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Thunder Bay holds its first CKC Herding Trial in October 2001

 Herd: Assemble, Channel, Collect, Direct, Gather together, Group, Guide, Funnel, Round up, Steer

The dogs have been herding in their sleep all winter – paws twitching tails wagging as they count sheep while they lie next to their master’s bed.  The Master’s simple phrase “Good Night Robin,” makes Robin jump from her deep sleep – “Did you say Go By?”  Then she realizes she was only dreaming of summer and green pastures.  Tomorrow she will help with winter chores – bringing water to the sheep, and giving them their hay and grain.  But she will practice giving the sheep “the eye.”  None will dare venture too close to the paddock fence if she can help it.  When summer comes again, she’ll be ready.

With spring around the corner, herding enthusiasts are already busy planning trips to herding trials across Canada, dreaming of the next title they will earn on their dogs.  2002 marks the fourth year of the Canadian Kennel Club’s Herding Program, which is growing in popularity across Canada. 

Lynn Leach is a CKC, AKC and American Herding Breed Association herding judge.  Eight years ago, she began work with a committee that set out to draft the CKC program by reviewing the existing herding programs in North America and interviewing as many herding judges, officials, trainers and enthusiasts as she could.  The committee tirelessly logged thousands of hours to coming up with the CKC’s all-breed Herding Program.

Noted CKC conformation and obedience judge Sue Ailsby supported the work of the committee by waving a magic wand at her computer and turning the organized thoughts of the committee into official CKC Rules and Regulations. The program became official in January 1998, provides one non-competitive test and three trial levels for registered dogs to earn herding titles on sheep, ducks and cattle.  Sue Ailsby is still a member of herding council.  Tanya Wheeler who hosted the trial is a representative for Northern Ontario and there are other members on the CKC’s herding council representing regions across Canada.

Last October Tucker Creek Farm owned by Tanya Wheeler hosted the first CKC Herding Trials in Thunder Bay Ontario on October 6th and 7th.  The breeds represented an excellent range of the dogs seen in herding trials – Australian Cattle Dog, Australian Shepherds, Bouvier, Collies, and German Shepherds.  There were dogs in the non-competitive Herding Tested class as well as entries in the trial levels, at Herding Started and Herding Intermediate. Most of the people entered were students at Tucker Creek Farm, where Tanya has instructed herding classes for the past seven years.  Every single dog entered in the whole weekend earned its title making it a complete success for everyone involved and a thrill for the judges who were very impressed with the calibre of dogs they encountered on a chilly October weekend.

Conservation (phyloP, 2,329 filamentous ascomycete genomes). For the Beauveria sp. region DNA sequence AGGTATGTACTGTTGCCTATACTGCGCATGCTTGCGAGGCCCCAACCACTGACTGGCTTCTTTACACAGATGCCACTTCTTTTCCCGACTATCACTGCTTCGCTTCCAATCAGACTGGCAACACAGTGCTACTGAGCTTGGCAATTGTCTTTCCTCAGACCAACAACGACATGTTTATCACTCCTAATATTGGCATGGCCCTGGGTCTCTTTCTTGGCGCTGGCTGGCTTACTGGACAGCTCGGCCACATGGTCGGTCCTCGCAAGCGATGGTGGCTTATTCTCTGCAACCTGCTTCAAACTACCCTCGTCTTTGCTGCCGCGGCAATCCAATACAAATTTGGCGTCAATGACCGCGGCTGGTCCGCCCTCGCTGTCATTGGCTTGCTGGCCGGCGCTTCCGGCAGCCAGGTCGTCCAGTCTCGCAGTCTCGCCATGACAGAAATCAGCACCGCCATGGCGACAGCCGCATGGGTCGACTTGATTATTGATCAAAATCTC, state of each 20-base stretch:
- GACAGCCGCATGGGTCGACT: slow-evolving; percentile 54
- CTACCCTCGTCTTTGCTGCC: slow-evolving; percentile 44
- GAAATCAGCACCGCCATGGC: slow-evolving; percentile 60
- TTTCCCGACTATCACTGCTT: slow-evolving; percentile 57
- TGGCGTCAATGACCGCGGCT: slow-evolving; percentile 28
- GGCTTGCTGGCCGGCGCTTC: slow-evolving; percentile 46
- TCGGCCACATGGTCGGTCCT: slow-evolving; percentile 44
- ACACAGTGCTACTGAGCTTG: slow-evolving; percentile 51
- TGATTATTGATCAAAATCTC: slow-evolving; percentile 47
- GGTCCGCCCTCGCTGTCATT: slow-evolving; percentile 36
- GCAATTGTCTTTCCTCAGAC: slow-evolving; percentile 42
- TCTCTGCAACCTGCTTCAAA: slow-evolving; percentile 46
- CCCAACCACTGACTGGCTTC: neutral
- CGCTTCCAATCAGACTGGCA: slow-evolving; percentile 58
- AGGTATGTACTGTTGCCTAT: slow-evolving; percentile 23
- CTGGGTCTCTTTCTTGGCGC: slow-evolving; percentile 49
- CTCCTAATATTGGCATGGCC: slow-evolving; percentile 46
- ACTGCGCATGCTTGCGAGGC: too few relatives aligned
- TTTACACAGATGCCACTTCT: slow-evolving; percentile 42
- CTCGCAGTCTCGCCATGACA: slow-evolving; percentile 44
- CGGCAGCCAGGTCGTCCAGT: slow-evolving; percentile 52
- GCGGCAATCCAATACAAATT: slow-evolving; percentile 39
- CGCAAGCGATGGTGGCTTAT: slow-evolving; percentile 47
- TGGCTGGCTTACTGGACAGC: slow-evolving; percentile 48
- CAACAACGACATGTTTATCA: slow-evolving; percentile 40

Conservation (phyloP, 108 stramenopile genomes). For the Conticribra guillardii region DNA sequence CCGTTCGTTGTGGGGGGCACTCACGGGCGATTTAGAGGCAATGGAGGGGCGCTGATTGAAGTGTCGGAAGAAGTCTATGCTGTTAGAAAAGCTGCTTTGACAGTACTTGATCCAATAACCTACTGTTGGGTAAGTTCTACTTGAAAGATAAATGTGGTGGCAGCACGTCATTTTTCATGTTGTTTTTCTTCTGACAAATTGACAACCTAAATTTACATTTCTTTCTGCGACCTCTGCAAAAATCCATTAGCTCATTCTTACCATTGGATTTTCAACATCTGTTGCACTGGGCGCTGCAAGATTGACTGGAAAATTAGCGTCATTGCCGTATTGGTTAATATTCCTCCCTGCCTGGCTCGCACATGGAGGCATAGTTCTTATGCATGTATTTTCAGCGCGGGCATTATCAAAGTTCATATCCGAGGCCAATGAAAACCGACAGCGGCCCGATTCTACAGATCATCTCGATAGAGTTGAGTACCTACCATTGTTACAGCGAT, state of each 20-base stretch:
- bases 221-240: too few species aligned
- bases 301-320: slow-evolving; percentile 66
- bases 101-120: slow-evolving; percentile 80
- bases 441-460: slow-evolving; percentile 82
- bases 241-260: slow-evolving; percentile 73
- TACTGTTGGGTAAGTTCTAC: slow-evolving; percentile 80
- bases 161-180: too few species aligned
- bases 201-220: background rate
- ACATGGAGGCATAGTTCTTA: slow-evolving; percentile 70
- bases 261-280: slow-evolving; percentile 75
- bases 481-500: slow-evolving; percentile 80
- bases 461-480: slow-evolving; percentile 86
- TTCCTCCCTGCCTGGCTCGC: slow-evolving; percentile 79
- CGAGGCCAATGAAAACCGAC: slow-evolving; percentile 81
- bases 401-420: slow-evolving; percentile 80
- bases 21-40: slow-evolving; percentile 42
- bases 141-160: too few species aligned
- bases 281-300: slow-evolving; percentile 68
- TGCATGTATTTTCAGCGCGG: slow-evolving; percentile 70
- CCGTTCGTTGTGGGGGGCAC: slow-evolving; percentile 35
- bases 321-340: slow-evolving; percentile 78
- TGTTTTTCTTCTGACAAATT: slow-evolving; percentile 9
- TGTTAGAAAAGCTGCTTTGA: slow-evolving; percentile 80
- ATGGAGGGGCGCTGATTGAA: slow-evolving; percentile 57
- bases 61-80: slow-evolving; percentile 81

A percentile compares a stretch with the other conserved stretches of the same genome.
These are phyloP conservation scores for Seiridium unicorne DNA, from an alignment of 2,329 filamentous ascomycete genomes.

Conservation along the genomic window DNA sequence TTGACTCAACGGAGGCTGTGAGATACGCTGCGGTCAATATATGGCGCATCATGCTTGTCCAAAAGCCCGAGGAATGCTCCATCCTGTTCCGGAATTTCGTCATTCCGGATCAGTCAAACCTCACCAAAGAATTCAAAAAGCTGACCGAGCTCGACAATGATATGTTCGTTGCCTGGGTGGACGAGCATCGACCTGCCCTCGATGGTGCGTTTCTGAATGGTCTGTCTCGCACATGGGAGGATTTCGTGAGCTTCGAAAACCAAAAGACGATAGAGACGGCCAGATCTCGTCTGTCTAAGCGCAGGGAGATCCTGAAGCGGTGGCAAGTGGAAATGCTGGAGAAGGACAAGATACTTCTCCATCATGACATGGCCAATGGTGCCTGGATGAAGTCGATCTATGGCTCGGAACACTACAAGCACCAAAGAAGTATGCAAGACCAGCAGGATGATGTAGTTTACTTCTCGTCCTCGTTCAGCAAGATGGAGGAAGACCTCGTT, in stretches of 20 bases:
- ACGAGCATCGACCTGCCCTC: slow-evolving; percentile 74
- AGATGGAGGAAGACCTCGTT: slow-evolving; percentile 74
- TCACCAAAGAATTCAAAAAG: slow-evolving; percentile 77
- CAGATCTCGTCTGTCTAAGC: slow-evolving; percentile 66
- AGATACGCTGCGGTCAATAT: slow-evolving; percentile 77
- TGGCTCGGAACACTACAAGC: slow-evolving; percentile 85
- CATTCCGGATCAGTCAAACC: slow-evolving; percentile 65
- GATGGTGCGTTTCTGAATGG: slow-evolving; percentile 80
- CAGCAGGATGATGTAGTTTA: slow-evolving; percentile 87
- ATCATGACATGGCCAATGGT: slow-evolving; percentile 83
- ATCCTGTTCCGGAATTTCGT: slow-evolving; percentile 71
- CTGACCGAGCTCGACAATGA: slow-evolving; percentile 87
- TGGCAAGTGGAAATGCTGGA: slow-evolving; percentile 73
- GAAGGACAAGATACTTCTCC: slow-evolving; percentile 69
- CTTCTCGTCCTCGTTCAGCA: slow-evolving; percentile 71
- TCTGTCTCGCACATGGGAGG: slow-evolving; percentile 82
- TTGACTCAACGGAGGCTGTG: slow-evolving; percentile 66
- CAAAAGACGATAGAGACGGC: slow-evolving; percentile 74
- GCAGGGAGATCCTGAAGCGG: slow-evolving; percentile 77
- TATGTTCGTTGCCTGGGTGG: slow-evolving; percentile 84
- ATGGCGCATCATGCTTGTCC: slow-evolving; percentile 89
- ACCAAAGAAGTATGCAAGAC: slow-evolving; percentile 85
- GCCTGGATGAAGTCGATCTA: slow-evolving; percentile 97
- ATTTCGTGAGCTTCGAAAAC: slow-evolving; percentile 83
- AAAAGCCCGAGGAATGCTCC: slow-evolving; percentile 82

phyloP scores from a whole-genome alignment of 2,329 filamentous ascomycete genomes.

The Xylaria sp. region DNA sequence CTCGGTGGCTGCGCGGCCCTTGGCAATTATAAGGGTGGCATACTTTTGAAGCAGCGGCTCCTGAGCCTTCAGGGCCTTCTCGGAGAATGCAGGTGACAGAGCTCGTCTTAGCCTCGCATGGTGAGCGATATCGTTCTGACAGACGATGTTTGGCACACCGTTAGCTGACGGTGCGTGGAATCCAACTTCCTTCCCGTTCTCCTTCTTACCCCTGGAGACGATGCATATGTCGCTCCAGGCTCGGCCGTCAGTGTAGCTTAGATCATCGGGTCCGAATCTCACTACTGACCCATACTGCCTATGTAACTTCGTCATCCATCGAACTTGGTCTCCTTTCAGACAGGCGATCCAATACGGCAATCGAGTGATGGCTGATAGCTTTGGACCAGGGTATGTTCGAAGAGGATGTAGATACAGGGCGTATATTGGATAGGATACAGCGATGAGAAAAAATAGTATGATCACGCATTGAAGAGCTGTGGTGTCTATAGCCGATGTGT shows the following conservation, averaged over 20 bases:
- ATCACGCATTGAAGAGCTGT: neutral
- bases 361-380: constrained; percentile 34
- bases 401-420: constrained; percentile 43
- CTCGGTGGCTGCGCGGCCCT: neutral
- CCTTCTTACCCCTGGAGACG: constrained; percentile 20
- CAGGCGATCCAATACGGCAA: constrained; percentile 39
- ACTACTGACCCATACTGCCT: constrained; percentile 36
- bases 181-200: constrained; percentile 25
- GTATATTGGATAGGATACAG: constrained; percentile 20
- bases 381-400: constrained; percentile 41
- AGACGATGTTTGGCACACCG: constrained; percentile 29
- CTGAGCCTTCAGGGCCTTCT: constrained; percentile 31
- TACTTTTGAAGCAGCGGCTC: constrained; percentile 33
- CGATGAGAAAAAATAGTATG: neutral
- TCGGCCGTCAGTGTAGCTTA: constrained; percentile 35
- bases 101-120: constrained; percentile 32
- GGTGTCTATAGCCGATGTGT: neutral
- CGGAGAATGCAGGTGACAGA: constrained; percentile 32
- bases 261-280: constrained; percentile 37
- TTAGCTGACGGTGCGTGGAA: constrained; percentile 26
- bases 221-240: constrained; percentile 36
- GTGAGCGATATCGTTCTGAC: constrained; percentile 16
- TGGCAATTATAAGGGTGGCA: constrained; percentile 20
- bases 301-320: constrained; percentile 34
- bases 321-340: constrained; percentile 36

Tucker Creek Farm spared no expense for the first CKC herding trial in Northwestern Ontario, by bringing in two judges all the way from British Columbia for the weekend and offering four official CKC trials. This allowed exhibitors the opportunity to enter all four trials with the hope of earning a title if their dog earned the right number of qualifying legs under two judges!  The judges were Lynn Leach and Shelley Fritzke.  Lynn Leach is one of the proud parents of the CKC herding program and the only person left of the original committee and Shelley Fritzke is a herding exhibitor and trainer of German Shepherds and owner of the first German Shepherd (“Cheyenne”) to earn her CKC Advanced Herding title. 

Dust flew last August as truck wheels (what else do herding people drive?  OK maybe a few vans.) drove up and down Tanya Wheeler’s driveway with completed premiums until a total of fourteen dogs was reached.  This may not sound like a lot of dogs, but when you consider that each dog will run a group of three to five sheep twice a day, consider the facilities that have to be provided by the host.  It was decided that each dog would run three sheep, and days in advance, the sheep were sorted into nice working groups and marked with coloured sticks.